What ‘flexibility’ means in the new world of work
Two years into the pandemic, employees are burnt out, and the majority (58%) say their job is the main source of their mental health challenges. The pandemic has brought increased flexibility to many people’s jobs. Remote and hybrid work have made it possible for people to avoid a commute and start work earlier or later in the day as well as balance some household and childcare tasks from home.
The lines between life and work have become increasingly blurred, according to 69% of employees, and some say that’s had a positive impact on their mental health (24%), while others say it’s had a negative impact (23%). As an antidote to burnout, employees want more “flexibility” but not everyone agrees on what that means. New research from Qualtrics shows that employees prioritize the ability to choose the hours and days of the week they work, over the ability to work remotely from any location. 87% say they want to be in control of their schedules and have their performance measured purely by results rather than hours work.
On the other hand, while there is a need for more flexibility at work, the majority (57%) agree there are downsides to having no separation between their job and personal time. Qualtrics asked more than 1,000 full time employees what ‘flexibility’ means to them in the new world of work.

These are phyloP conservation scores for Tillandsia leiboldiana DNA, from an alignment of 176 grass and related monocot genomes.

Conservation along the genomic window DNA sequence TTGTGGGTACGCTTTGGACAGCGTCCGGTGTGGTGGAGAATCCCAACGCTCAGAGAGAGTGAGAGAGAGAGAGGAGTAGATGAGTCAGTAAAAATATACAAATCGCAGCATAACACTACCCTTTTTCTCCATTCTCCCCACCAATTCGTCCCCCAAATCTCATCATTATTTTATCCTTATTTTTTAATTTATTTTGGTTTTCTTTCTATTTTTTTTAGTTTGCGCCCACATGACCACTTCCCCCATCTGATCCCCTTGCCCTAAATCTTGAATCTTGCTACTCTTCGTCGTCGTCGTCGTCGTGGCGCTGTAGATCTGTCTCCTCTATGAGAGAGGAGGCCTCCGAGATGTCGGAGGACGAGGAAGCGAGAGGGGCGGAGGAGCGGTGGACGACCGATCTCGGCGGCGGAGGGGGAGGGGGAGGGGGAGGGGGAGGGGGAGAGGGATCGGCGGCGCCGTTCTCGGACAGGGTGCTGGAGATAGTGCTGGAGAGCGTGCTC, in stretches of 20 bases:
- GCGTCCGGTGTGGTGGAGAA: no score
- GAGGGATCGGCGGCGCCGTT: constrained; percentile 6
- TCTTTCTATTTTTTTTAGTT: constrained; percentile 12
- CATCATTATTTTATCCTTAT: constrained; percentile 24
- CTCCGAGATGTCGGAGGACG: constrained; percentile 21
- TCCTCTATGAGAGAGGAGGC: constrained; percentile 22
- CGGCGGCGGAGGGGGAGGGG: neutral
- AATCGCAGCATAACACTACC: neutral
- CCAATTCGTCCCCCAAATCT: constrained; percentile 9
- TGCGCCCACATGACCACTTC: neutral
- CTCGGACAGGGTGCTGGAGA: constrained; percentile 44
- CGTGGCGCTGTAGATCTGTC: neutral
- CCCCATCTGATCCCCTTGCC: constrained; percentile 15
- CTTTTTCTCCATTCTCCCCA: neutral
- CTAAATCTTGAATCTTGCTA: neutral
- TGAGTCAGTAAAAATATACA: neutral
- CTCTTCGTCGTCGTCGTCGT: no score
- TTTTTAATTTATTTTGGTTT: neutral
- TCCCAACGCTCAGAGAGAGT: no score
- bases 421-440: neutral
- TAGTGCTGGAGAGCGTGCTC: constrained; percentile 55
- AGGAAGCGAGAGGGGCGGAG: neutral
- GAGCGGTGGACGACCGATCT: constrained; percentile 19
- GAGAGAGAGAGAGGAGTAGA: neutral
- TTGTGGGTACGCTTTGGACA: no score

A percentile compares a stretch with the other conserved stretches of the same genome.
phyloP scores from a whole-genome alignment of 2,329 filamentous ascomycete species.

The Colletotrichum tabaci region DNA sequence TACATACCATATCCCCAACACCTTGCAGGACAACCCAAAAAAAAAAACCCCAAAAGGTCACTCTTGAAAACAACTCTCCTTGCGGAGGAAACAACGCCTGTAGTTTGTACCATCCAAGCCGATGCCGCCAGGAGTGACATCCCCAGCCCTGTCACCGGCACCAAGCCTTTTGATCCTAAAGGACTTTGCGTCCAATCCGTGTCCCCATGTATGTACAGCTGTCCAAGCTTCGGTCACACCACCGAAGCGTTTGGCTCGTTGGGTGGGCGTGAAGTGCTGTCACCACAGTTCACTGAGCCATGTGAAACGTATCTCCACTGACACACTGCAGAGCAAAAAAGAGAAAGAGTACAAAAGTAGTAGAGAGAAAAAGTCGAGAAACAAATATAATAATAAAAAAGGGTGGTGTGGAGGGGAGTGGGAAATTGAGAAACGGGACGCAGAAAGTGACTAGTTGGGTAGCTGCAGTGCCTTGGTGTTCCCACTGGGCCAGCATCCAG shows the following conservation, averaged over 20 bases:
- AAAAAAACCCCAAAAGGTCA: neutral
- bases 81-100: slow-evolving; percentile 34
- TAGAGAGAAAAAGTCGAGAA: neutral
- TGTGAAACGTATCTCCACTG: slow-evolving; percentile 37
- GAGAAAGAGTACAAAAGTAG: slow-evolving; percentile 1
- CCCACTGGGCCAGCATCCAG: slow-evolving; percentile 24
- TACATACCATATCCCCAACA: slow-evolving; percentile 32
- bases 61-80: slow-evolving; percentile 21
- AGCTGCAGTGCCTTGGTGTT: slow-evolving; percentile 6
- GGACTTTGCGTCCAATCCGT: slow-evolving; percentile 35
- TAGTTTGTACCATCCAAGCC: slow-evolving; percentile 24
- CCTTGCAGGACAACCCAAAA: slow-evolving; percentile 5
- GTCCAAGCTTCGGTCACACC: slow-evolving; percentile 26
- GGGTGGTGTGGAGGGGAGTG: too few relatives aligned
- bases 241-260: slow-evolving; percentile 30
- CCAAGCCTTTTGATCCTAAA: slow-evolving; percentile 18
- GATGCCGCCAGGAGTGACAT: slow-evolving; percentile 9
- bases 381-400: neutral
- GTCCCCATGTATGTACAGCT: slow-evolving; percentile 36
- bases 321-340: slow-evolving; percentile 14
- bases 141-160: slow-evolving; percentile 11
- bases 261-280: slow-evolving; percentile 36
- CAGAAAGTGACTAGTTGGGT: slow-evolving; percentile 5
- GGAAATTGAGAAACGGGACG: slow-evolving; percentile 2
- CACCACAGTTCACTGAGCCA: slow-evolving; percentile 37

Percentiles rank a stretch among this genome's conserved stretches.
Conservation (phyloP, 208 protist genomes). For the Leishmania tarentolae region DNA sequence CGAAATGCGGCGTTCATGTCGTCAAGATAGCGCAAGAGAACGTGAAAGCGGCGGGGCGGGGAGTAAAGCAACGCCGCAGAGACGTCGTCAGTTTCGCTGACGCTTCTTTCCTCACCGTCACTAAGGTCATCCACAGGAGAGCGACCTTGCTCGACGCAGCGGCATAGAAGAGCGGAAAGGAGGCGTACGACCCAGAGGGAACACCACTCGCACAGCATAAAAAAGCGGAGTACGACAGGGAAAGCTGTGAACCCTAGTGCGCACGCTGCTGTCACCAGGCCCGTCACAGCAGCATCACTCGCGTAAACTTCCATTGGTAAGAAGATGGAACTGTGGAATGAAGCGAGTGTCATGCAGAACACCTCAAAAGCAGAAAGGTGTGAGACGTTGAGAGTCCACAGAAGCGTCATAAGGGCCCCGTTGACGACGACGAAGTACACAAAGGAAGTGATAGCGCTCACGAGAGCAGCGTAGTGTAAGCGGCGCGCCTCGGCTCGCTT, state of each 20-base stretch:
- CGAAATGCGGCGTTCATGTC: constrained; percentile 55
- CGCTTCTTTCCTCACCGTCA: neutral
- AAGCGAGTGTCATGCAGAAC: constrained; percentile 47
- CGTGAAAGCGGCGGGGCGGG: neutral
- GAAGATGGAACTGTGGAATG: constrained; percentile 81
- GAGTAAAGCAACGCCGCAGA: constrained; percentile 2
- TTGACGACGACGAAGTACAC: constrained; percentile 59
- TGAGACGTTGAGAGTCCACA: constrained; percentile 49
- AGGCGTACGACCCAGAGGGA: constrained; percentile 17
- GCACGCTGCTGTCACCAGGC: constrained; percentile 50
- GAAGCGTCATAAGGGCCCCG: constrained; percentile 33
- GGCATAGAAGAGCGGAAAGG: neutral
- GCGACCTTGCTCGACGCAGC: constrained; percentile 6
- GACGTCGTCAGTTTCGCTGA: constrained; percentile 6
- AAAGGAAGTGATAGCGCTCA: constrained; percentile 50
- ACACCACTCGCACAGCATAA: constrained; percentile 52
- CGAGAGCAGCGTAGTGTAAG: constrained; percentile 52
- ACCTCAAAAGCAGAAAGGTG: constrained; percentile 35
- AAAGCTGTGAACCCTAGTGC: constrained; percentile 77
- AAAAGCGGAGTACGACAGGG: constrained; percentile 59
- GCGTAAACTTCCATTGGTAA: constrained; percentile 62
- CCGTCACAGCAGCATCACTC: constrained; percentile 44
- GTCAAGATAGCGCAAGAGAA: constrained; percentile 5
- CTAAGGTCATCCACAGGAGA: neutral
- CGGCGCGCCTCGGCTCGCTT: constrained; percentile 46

Mental health challenges
Flexible work is one of the top things employees say would improve their mental health at work, beat out only by increased pay and working one day less a week.
- 58% of employees say their job is the main source of their mental health challenges
- 61% of desk-based workers agree with this statement, compared to 51% of non-desk based workers
- The top 3 things that employees say would improve their mental health are:
- 1) Higher pay (58%)
- 2) Four-day work week (46%)
- 3) Flexibility to work whenever, wherever they want (36%)
- 55% say more flexibility over hours and schedule would influence them to stay at a company longer
- 60% of desk-based workers say flexibility over hours and schedule would influence them to stay at a company longer vs. 48% of non-desk-based workers
When asked to choose the best definition for ‘flexible work,’ the most employees said “choosing which hours you want to work (i.e. not strict 9 to 5 schedule)."
- When asked to rank the type of flexibility that is most important to them, the top answers were:
- 1) Flexibility to work however many hours and days I want
- 2) Flexibility to work from wherever I want
- 3) Flexibility to choose when to work a predetermined number of hours
- 4) Flexibility to take vacation whenever I want
- 5) Flexibility to run errands or go see a doctor during the workday
- 87% support being in control of their schedules and having performance measured by results. The top reasons are:
- 1) It would increase efficiency (50%)
- 2) It would help me focus (44%)
- 3) It would bring more attention to my contributions and achievements (31%)
- 4) It would create an even playing field among coworkers, decrease discrimination (26%)